THREE BILLION PLASTIC BOTTLES OF MILK ARE BOUGHT EACH YEAR IN THE UK
That’s a LOT of plastic! Back to my thing about tackling the things we buy most often first, kitchen staples, like milk, are an obvious place to start.
This is both difficult and easy.
Difficult, because I don’t think you’ll find milk in anything other than plastic in the supermarket.
Easy, because you can get it delivered in glass by Milk & More. It’s more expensive, for sure. But just think of all those plastic bottles that won’t be on your watch.
While you’re at it, search by ‘plastic alternatives’ on the site, and you’ll find there are lots of other good things that they can leave on your doorstep - juices, granola, yogurt - things that are tricky to get without plastic elsewhere.
(Sorry for the greasy picture.)
This is the only butter I’ve seen anywhere that’s not wrapped in a plastic/paper/foil composite, which is never recyclable (although if you’re keen, apparently you can soak the wrapper and the films come apart and it can be dealt with that way). I found it in Dugard and Daughters in Herne Hill, but it looks like it’s stocked in a few other places too.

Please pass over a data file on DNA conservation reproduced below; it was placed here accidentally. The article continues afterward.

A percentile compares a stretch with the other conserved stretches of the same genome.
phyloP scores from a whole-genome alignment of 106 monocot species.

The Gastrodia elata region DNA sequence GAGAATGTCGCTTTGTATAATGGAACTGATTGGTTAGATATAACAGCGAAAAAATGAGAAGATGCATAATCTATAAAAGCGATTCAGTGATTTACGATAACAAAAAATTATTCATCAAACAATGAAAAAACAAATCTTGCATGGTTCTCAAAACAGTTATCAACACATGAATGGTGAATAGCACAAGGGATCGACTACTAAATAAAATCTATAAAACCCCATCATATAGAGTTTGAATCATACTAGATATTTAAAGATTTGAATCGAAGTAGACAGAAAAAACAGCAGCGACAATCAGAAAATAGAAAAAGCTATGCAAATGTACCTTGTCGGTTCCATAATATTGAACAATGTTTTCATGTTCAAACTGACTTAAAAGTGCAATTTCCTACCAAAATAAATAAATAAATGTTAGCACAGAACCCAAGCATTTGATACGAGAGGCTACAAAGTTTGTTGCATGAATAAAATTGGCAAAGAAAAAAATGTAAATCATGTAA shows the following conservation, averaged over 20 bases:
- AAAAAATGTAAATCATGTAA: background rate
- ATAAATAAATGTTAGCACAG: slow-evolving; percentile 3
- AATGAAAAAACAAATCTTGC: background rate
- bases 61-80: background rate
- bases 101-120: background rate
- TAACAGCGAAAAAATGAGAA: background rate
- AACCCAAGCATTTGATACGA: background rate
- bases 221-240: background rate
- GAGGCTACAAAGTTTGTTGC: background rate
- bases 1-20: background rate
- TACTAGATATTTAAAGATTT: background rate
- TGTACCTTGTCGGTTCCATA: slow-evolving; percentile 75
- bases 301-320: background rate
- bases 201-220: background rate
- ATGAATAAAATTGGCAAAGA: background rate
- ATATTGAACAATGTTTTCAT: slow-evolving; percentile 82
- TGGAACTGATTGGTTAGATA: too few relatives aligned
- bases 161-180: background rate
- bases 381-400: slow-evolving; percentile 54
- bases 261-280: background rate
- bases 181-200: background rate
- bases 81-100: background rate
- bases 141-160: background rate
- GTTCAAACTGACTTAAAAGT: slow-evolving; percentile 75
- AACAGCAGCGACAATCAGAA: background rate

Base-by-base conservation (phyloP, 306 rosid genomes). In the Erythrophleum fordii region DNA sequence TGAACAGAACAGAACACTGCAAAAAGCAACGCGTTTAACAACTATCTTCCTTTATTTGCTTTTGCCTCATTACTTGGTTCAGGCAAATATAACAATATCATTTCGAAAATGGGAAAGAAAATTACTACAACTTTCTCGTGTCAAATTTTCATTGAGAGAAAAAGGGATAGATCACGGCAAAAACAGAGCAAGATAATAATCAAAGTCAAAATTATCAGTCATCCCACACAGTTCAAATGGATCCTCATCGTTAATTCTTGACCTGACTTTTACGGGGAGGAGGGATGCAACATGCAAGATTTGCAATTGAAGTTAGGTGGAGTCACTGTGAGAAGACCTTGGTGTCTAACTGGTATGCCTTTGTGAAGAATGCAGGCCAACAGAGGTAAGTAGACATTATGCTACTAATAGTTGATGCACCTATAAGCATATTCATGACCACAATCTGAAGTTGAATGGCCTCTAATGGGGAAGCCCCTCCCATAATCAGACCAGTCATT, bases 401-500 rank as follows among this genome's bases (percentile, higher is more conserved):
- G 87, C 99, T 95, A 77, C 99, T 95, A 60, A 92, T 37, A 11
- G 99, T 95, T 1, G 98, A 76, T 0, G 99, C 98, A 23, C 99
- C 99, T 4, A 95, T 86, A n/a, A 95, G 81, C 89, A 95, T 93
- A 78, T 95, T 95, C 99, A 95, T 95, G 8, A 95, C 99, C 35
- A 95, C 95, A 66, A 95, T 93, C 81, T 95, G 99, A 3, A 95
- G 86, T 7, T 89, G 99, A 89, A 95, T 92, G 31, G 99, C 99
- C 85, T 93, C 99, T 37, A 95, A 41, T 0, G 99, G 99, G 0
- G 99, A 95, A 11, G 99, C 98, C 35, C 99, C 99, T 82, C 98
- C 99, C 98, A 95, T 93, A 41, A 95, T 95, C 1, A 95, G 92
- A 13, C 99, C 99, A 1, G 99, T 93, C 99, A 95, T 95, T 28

The other option is to use ghee, which you can find in glass jars. Ghee is clarified butter, often used in Indian cooking and revered in Ayurvedic medicine. I’m not sure whether it’s better or worse for you than normal butter. I guess, like most things, it prob comes down to moderation no?
One of my kids is a cheese-a-holic, the other hates it with a passion (so they’re not identical in every way!)
I can’t promise you this will work, but I’ve yet to fail in any of the places I’ve tried it. Just BYO beeswax wraps (AKA the new cling-film) to a cheese deli, and they’ll (probably) happily sell you a chunk in your own wrapper. Some places use wax paper to wrap but most wax paper is coated in a (petroleum based) paraffin wax, which makes it non-recyclable or compostable.
If feta’s your thing, I keep spotting a fancy one in glass jars in some of the fancy places I sometimes spend too much money in. It’s made by the Blackwoods Cheese Company.
Like the rest of the dairy things, plastic-free yogurt isn’t easy to find - especially in supermarkets.
In bigger stores, you might get lucky and find Liberté yogurts in glass pots. The pots are keepers (see pic). We’ve got a stash that we use for chocolate mouses, fancy granola parfait things, and I even knocked up a few homemade candles in them at Christmas.
Finally, a lot of people (not just hippies) swear by homemade yogurt. I’m tempted to get one of these makers and give it a go myself.
Share the love: